‘I loved it! Brilliantly written, probing and necessary’ PANDORA SYKES
‘Skinner goes in search of a different way of life . . . a sensitive and colourful account’ New Statesman
From the author of Jailbirds and one of Elle’s ’50 Game Changers’ (2019) comes a timely exploration of different forms of living together.
Seventy-six per cent of British adults feel that we’ve become more distanced from our neighbours in the last 20 years. We are less likely than our grandparents, or even our parents, to know the names of our neighbours, to enjoy multi-generational friendships or to share resources and childcare. With mental health at epidemic levels, the climate crisis worsening, and society feeling increasingly divided, this game-changing book asks whether there are better ways to live.
Mim Skinner sets out to explore communities that have rejected individualism and nuclear family life in order to embrace a more collective way of living. As she meets those who have had the courage to imagine a better world and start living it – in countercultural hippy communes, the disability led L’Arche communities, queer safe spaces, environmental campaign groups, rehab support networks and more – she asks how each is tackling the social issues of our time and finding greener and more connected ways to be together.
Mixing memories and reflections of her own unconventional upbringing with interviews and research into the international history of communalism, Mim Skinner challenges her own assumptions as well as ours as she searches for a more meaningful way of life and finds multiple options for alternative ways of living – from commercial co-living developments for time-starved urbanites to off-grid farm communities, low-cost co-operative estates and collaborative parenting schemes.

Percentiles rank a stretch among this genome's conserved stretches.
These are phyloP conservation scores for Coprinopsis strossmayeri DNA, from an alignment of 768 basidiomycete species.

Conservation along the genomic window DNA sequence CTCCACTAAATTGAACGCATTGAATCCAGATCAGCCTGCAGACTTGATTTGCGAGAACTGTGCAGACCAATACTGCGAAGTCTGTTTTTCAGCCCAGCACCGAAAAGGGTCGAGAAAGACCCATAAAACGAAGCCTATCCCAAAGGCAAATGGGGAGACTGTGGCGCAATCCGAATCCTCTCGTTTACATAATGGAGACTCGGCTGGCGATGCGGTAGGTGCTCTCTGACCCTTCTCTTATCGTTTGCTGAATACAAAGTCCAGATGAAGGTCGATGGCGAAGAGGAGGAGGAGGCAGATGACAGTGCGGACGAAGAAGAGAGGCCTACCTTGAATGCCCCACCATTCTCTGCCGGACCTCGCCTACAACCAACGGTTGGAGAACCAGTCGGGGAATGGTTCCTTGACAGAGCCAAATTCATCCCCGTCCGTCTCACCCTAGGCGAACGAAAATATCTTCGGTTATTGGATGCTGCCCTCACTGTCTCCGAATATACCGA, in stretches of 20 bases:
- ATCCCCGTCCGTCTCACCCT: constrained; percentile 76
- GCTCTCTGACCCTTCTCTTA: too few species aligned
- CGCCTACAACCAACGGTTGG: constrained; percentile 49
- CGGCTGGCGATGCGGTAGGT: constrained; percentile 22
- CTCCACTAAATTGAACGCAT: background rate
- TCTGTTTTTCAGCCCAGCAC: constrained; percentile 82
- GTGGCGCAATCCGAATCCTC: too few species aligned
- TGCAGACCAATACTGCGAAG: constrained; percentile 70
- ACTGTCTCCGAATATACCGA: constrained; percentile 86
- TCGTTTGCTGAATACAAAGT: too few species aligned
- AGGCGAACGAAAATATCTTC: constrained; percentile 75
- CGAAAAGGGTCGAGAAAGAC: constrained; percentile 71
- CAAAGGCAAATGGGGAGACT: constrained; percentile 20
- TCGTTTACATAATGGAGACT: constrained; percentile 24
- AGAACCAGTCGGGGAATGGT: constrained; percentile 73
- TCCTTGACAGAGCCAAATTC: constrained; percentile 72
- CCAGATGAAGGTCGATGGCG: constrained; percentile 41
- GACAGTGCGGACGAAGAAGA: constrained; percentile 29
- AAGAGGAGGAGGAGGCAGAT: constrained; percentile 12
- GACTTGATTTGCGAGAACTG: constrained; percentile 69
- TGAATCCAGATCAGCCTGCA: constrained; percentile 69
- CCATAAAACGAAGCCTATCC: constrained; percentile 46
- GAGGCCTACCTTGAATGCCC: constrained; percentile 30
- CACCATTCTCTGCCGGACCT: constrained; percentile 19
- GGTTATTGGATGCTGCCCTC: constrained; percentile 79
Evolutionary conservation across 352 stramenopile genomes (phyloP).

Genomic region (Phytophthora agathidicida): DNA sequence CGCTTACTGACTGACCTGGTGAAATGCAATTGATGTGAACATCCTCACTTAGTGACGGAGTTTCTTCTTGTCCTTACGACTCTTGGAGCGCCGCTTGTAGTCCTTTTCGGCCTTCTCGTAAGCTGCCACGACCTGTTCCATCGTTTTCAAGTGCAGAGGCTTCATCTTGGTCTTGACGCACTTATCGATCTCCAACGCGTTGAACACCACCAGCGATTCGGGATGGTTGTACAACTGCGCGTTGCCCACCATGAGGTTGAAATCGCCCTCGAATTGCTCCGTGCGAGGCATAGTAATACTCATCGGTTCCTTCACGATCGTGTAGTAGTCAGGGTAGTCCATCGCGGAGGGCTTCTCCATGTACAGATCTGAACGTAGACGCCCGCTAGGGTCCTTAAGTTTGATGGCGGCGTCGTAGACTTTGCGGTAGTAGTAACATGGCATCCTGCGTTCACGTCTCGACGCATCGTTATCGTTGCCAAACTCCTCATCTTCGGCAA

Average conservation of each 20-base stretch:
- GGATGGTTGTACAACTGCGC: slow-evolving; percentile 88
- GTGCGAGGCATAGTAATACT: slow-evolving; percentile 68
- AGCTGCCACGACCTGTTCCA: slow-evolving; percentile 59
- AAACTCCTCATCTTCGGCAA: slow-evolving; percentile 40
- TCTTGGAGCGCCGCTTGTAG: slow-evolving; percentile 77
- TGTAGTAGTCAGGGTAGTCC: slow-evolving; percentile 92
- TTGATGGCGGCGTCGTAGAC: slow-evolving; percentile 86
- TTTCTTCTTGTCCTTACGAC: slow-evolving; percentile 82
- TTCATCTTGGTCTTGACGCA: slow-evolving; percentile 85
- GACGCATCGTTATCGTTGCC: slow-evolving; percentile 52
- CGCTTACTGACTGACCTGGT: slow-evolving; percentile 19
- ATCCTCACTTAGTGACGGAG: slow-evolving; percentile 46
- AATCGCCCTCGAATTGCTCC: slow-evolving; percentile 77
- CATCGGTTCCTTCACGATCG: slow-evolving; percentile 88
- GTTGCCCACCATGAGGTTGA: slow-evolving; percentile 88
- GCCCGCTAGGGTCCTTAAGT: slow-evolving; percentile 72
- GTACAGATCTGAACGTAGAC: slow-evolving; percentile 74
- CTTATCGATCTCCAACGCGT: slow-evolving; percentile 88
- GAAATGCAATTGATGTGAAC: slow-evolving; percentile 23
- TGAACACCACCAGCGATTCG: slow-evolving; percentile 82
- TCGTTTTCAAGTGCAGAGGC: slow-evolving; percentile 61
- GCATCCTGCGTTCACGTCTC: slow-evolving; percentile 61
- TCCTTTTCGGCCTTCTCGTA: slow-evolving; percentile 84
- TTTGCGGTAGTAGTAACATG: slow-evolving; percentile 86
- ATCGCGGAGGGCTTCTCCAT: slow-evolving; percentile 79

The result is an eye-opening snapshot of alternative communities and a much-needed new perspective on the concept of wellness. It asks whether individualism can ever give us the tools to live in healthy and equal ways and offers a glimpse into the possibility – and also the pitfalls – of life lived differently.
‘I loved it! Brilliantly written, probing and necessary‘ – Pandora Sykes
‘Visiting swanky urban “co-living” spaces, Buddhist centres and eco-villages, Skinner goes in search of a different way of life … a sensitive and colourful account‘ – New Statesman
‘Mim’s warmth and understanding make for a humane, sometimes humorous, and always perceptive account of prison life. This book is a fine achievement.’ – Ken Loach, praise for Jailbirds
‘I’ve never read a book like Jailbirds before – which shows quite how much we need it. It is very funny and very important and reminds us that women in jail are still women worth listening to. I’m only grateful – for them, and for us – that Mim was listening.’ – praise for Jailbirds
‘Skinner’s warmth and empathy radiates from the pages in this eye-opening read. Humbling, hopeful and wryly hilarious in equal measure, it serves as a powerful reminder about the importance that women’s voices – even behind bars – deserve to be heard.’ – Sunday Herald, praise for Jailbirds
‘Jailbirds is a very real and powerful account of living and working in a women’s prison – with all the complexities, pain, frustrations and hope to be encountered there. It’s a really accessible, engaging read and we will be recommending it to new staff as part of their induction.’ – praise for Jailbirds
Mim Skinner is a writer and social entrepreneur living in County Durham. She is the co-founder of REfUSE, an organisation which intercepts and redistributes food that would go to landfill. Her debut non-fiction book Jailbirds won her a place on The Elle List’s 2019’s ‘game changers of now’ and the paperback edition was listed by Stylist as one of their most anticipated backs of 2020.
She and her husband recently bought two retired train carriages which they hope to convert into a tiny home on a community farm.